What Is the Great Moderation?
The Great Moderation is the name given to the period of decreased macroeconomic volatility experienced in the United States starting in the 1980s. During this period, the standard deviation of quarterly real gross domestic product (GDP) declined by half and the standard deviation of inflation declined by two-thirds, according to figures reported by former U.S. Federal Reserve Chair Ben Bernanke. The Great Moderation can be summed up as a multi-decade period of low inflation and positive economic growth.
- The Great Moderation is the name given to the period of decreased macroeconomic volatility experienced in the United States from the mid-1980s to the financial crisis in 2007.
- In a speech delivered in 2004, Bernanke hypothesized three potential causes for the Great Moderation: structural change in the economy, improved economic policies, and good luck.
- Bernanke's praise of the Great Moderation was decidedly premature, as it culminated just a few years later in the worst global recession since the Great Depression.
Understanding the Great Moderation
The Great Moderation followed a period of at times violent swings in economic performance and inflation in the U.S. economy. From the 1960s Vietnam War inflation to the collapse of Bretton Woods to the stagflationary recessions of the 1970s to the era of volatile interest rates and inflation amid a double-dip recession in the early 1980s, the years leading up to the Great Moderation had some severe economic ups and downs.
The Great Moderation marked a period when U.S. inflation remained low and stable, and recessions, when they came, were relatively mild.
The Great Moderation as Portrayed by the Fed
The Great Moderation has been portrayed as an outcome of the monetary policy framework laid by Paul Volcker and continued by Alan Greenspan and Ben Bernanke during their stints as Federal Reserve chairs. In a speech delivered in 2004, Bernanke hypothesized three potential causes for the Great Moderation: structural change in the economy, improved economic policies, and good luck.
The structural changes Bernanke referred to included the widespread use of computers to enable more accurate business decision-making, advances in the financial system, deregulation, the economy's shift toward services, and increased openness to trade.
Bernanke also pointed to improved macroeconomic policies helping to moderate the large boom and bust cycles of the past, with many economists suggesting that a gradual stabilizing of the U.S. economy correlated with increasingly sophisticated theories of monetary and fiscal policy. Finally, Bernanke referred to studies indicating that greater stability has resulted from a decrease in economic shocks during this period, rather than a permanent improvement in stabilizing forces.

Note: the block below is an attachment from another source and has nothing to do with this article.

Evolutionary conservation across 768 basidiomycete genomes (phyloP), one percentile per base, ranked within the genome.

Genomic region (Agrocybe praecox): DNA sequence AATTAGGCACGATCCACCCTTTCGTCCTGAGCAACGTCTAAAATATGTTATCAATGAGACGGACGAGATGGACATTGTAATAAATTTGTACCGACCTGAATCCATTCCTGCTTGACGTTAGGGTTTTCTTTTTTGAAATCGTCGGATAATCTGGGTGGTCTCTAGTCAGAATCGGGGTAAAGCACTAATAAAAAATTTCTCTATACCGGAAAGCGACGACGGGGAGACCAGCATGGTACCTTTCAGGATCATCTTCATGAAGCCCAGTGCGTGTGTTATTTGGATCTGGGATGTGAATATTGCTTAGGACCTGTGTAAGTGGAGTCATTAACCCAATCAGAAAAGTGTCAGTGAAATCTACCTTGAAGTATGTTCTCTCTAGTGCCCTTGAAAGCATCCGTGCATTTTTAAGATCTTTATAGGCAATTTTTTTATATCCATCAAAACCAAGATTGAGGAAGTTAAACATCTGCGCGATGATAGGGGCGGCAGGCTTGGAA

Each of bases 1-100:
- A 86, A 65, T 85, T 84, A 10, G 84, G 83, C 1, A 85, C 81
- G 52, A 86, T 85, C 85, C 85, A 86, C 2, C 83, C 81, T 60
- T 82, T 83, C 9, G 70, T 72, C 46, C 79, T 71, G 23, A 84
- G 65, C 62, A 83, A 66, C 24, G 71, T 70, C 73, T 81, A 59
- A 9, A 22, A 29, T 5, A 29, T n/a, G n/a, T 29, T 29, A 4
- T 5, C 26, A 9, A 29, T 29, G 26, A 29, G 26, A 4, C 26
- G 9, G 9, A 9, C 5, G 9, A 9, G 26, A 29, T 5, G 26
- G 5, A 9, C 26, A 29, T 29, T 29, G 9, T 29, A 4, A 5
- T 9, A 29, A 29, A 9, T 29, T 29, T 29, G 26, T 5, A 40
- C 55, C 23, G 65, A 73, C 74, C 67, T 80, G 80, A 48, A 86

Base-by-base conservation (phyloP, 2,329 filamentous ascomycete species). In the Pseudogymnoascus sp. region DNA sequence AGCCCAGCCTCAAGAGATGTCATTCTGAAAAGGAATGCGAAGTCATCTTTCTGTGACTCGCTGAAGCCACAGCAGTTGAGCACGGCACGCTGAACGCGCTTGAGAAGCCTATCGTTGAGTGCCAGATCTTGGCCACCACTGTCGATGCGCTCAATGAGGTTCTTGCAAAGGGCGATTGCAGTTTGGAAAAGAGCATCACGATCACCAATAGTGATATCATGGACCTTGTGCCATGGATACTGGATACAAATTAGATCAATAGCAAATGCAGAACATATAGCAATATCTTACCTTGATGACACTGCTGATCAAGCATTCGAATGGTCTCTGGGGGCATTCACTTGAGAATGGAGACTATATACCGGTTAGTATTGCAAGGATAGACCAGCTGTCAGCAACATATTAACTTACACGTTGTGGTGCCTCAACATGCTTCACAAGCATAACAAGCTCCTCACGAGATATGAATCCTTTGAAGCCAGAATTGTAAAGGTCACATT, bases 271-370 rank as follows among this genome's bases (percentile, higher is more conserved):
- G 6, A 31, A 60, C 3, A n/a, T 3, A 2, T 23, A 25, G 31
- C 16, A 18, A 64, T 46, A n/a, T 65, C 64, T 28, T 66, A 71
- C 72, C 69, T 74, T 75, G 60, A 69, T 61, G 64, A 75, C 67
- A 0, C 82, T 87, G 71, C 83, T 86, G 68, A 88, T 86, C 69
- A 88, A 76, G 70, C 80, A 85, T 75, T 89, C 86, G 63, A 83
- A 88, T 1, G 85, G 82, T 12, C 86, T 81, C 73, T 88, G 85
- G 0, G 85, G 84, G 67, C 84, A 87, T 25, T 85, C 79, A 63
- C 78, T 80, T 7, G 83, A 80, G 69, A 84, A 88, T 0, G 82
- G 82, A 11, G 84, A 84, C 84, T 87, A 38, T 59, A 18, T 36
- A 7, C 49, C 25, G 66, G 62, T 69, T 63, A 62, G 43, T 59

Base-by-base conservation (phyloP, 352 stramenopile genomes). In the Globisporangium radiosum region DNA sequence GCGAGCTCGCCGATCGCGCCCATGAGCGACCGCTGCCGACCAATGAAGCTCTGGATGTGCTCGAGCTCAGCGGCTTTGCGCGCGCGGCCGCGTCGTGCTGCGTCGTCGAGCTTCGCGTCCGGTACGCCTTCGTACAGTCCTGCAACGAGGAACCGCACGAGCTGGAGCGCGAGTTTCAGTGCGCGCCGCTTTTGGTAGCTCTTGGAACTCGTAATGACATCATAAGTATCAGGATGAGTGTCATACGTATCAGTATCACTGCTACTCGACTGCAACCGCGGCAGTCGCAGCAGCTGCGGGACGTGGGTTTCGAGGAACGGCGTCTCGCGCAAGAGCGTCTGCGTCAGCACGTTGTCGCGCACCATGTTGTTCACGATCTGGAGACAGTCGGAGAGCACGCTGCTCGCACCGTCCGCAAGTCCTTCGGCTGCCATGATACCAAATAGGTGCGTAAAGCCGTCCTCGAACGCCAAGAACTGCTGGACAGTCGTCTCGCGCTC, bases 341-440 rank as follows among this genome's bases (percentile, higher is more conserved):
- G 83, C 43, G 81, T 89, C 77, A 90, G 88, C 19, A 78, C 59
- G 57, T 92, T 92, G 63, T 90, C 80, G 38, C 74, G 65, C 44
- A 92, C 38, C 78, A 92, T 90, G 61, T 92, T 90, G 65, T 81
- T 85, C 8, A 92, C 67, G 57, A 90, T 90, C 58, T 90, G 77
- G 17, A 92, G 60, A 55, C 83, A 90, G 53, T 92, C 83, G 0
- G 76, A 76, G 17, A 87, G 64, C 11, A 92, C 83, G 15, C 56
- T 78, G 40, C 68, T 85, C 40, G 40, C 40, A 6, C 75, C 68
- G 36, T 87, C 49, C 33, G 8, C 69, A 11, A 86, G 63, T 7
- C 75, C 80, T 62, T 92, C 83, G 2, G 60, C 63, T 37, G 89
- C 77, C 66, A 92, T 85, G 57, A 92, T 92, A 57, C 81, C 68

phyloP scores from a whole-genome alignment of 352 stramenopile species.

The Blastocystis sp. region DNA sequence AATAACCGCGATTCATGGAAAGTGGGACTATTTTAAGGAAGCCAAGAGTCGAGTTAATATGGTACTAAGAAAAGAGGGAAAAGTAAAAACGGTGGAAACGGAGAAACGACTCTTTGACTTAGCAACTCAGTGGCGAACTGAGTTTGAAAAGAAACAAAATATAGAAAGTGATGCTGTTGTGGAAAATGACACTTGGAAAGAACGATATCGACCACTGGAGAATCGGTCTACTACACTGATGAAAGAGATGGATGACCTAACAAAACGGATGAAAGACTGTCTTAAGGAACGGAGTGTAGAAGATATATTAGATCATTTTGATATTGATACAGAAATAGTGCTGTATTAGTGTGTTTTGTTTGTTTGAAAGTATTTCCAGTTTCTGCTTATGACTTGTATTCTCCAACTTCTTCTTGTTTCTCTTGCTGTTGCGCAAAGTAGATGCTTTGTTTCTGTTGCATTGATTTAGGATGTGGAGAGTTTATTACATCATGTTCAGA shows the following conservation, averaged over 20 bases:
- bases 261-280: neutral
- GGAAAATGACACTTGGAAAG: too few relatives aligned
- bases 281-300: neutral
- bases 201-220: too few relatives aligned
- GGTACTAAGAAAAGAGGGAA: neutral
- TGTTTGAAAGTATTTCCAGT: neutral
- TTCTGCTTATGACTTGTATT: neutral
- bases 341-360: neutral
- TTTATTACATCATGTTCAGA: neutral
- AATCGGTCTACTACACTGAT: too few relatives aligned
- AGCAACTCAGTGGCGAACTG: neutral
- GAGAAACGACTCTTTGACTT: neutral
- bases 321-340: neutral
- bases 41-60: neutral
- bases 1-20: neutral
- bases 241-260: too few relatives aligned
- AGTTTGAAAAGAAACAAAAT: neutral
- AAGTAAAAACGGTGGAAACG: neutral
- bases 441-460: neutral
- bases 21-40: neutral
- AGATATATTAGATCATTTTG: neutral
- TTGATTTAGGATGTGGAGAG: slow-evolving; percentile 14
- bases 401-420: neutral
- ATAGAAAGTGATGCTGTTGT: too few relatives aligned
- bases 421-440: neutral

In retrospect, Bernanke's speech has been widely judged to have been prematurely self-congratulatory.
The Failure of the Great Moderation
A few years after Bernanke's speech, the Great Moderation came to a crashing halt with the financial crisis and the Great Recession. Imbalances in the economy that had been allowed to build up for years or even decades by the Fed's easy money policies throughout the Great Moderation came to a head. The U.S. housing market collapsed and price inflation accelerated in early 2008, freezing up the flow of credit and liquidity in financial markets, and precipitating the worst global recession since the Great Depression.
This was made possible because the normal feedback mechanisms to monetary policy stopped working during the Great Moderation. The spread of globalization, interconnected financial markets, and the hegemony of the U.S. dollar in international trade had given the Fed's decades-long inflationary policies an outlet in foreign markets that effectively soaked up the price inflation that would otherwise have rapidly driven up the domestic price level and spoiled the Fed's party. With each recessionary cycle that occurred over the course of the Great Moderation, the Fed was able to simply double down and inflate more, papering over underlying problems in the economy by printing more money.
The Great Recession, when it came, represented a trade-off between risk and stability: rather than allow moderate recessions to periodically run their course, Fed policymakers during the Great Moderation chose to run the long-term risk of a catastrophic crash in order to put off short-term pain.
Like a patient given painkillers and instructed to continue walking around on a broken leg by his doctor, the economy muddled through mild recessions in the early 1990s and 2000s until it reached a final breaking point in 2008. The fragile economy that the Fed, and others, had built through the Great Moderation ended in a spectacular global meltdown.